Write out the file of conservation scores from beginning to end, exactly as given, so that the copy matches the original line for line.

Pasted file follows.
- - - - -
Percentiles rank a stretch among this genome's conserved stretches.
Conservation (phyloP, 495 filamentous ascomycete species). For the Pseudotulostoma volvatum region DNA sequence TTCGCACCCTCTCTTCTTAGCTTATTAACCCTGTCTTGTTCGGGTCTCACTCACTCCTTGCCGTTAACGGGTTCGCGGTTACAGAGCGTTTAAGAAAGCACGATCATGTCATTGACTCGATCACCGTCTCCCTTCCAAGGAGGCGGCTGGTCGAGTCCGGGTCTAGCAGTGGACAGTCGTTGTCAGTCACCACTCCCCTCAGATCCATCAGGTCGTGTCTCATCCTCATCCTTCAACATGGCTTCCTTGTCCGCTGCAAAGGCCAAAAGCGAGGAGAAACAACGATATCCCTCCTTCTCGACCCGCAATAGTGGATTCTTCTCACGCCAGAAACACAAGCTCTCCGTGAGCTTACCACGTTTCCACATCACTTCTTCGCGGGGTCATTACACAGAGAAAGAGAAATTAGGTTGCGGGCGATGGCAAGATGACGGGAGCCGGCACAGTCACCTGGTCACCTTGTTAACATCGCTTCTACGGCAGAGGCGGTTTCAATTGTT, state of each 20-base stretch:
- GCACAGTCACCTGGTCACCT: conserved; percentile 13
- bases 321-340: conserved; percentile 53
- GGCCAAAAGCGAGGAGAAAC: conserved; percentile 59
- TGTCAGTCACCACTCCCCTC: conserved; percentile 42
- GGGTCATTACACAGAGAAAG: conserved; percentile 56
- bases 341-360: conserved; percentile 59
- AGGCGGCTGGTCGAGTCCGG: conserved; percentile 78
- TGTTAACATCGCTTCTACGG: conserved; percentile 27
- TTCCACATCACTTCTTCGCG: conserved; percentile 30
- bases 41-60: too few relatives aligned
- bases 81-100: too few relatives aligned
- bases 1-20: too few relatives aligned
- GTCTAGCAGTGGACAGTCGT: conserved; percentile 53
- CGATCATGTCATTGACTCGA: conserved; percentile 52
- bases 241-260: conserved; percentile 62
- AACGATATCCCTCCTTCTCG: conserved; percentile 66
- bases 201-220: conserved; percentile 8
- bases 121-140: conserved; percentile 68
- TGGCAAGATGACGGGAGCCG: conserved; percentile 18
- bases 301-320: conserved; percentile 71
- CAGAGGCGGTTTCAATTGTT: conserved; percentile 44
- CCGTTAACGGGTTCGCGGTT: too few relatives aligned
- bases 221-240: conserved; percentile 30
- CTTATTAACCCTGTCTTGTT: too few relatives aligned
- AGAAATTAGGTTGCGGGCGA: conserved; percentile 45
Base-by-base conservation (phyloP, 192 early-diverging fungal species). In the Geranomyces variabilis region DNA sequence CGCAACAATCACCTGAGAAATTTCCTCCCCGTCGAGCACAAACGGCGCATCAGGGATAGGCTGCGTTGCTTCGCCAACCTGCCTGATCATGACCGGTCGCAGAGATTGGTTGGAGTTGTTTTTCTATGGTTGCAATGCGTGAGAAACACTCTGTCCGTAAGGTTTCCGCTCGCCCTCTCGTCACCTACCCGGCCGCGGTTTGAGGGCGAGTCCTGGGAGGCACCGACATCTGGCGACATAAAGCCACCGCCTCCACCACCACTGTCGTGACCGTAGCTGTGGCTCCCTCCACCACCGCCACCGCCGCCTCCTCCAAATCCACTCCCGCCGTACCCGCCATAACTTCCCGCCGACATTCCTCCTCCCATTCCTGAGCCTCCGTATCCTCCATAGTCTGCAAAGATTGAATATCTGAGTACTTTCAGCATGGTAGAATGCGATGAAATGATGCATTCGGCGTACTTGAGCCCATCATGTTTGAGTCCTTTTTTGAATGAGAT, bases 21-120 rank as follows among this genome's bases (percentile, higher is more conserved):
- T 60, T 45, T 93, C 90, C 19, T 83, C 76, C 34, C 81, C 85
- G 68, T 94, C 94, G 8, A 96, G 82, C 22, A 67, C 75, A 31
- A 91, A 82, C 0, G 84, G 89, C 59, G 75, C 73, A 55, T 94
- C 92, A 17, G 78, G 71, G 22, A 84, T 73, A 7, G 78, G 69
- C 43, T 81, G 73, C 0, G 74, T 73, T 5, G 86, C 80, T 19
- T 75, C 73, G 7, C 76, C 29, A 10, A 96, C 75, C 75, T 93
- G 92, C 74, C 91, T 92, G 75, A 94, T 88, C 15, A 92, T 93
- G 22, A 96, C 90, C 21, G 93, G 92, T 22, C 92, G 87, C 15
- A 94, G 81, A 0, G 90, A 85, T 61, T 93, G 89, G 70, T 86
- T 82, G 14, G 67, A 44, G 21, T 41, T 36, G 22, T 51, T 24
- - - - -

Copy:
Percentiles rank a stretch among this genome's conserved stretches.
Conservation (phyloP, 495 filamentous ascomycete species). For the Pseudotulostoma volvatum region DNA sequence TTCGCACCCTCTCTTCTTAGCTTATTAACCCTGTCTTGTTCGGGTCTCACTCACTCCTTGCCGTTAACGGGTTCGCGGTTACAGAGCGTTTAAGAAAGCACGATCATGTCATTGACTCGATCACCGTCTCCCTTCCAAGGAGGCGGCTGGTCGAGTCCGGGTCTAGCAGTGGACAGTCGTTGTCAGTCACCACTCCCCTCAGATCCATCAGGTCGTGTCTCATCCTCATCCTTCAACATGGCTTCCTTGTCCGCTGCAAAGGCCAAAAGCGAGGAGAAACAACGATATCCCTCCTTCTCGACCCGCAATAGTGGATTCTTCTCACGCCAGAAACACAAGCTCTCCGTGAGCTTACCACGTTTCCACATCACTTCTTCGCGGGGTCATTACACAGAGAAAGAGAAATTAGGTTGCGGGCGATGGCAAGATGACGGGAGCCGGCACAGTCACCTGGTCACCTTGTTAACATCGCTTCTACGGCAGAGGCGGTTTCAATTGTT, state of each 20-base stretch:
- GCACAGTCACCTGGTCACCT: conserved; percentile 13
- bases 321-340: conserved; percentile 53
- GGCCAAAAGCGAGGAGAAAC: conserved; percentile 59
- TGTCAGTCACCACTCCCCTC: conserved; percentile 42
- GGGTCATTACACAGAGAAAG: conserved; percentile 56
- bases 341-360: conserved; percentile 59
- AGGCGGCTGGTCGAGTCCGG: conserved; percentile 78
- TGTTAACATCGCTTCTACGG: conserved; percentile 27
- TTCCACATCACTTCTTCGCG: conserved; percentile 30
- bases 41-60: too few relatives aligned
- bases 81-100: too few relatives aligned
- bases 1-20: too few relatives aligned
- GTCTAGCAGTGGACAGTCGT: conserved; percentile 53
- CGATCATGTCATTGACTCGA: conserved; percentile 52
- bases 241-260: conserved; percentile 62
- AACGATATCCCTCCTTCTCG: conserved; percentile 66
- bases 201-220: conserved; percentile 8
- bases 121-140: conserved; percentile 68
- TGGCAAGATGACGGGAGCCG: conserved; percentile 18
- bases 301-320: conserved; percentile 71
- CAGAGGCGGTTTCAATTGTT: conserved; percentile 44
- CCGTTAACGGGTTCGCGGTT: too few relatives aligned
- bases 221-240: conserved; percentile 30
- CTTATTAACCCTGTCTTGTT: too few relatives aligned
- AGAAATTAGGTTGCGGGCGA: conserved; percentile 45
Base-by-base conservation (phyloP, 192 early-diverging fungal species). In the Geranomyces variabilis region DNA sequence CGCAACAATCACCTGAGAAATTTCCTCCCCGTCGAGCACAAACGGCGCATCAGGGATAGGCTGCGTTGCTTCGCCAACCTGCCTGATCATGACCGGTCGCAGAGATTGGTTGGAGTTGTTTTTCTATGGTTGCAATGCGTGAGAAACACTCTGTCCGTAAGGTTTCCGCTCGCCCTCTCGTCACCTACCCGGCCGCGGTTTGAGGGCGAGTCCTGGGAGGCACCGACATCTGGCGACATAAAGCCACCGCCTCCACCACCACTGTCGTGACCGTAGCTGTGGCTCCCTCCACCACCGCCACCGCCGCCTCCTCCAAATCCACTCCCGCCGTACCCGCCATAACTTCCCGCCGACATTCCTCCTCCCATTCCTGAGCCTCCGTATCCTCCATAGTCTGCAAAGATTGAATATCTGAGTACTTTCAGCATGGTAGAATGCGATGAAATGATGCATTCGGCGTACTTGAGCCCATCATGTTTGAGTCCTTTTTTGAATGAGAT, bases 21-120 rank as follows among this genome's bases (percentile, higher is more conserved):
- T 60, T 45, T 93, C 90, C 19, T 83, C 76, C 34, C 81, C 85
- G 68, T 94, C 94, G 8, A 96, G 82, C 22, A 67, C 75, A 31
- A 91, A 82, C 0, G 84, G 89, C 59, G 75, C 73, A 55, T 94
- C 92, A 17, G 78, G 71, G 22, A 84, T 73, A 7, G 78, G 69
- C 43, T 81, G 73, C 0, G 74, T 73, T 5, G 86, C 80, T 19
- T 75, C 73, G 7, C 76, C 29, A 10, A 96, C 75, C 75, T 93
- G 92, C 74, C 91, T 92, G 75, A 94, T 88, C 15, A 92, T 93
- G 22, A 96, C 90, C 21, G 93, G 92, T 22, C 92, G 87, C 15
- A 94, G 81, A 0, G 90, A 85, T 61, T 93, G 89, G 70, T 86
- T 82, G 14, G 67, A 44, G 21, T 41, T 36, G 22, T 51, T 24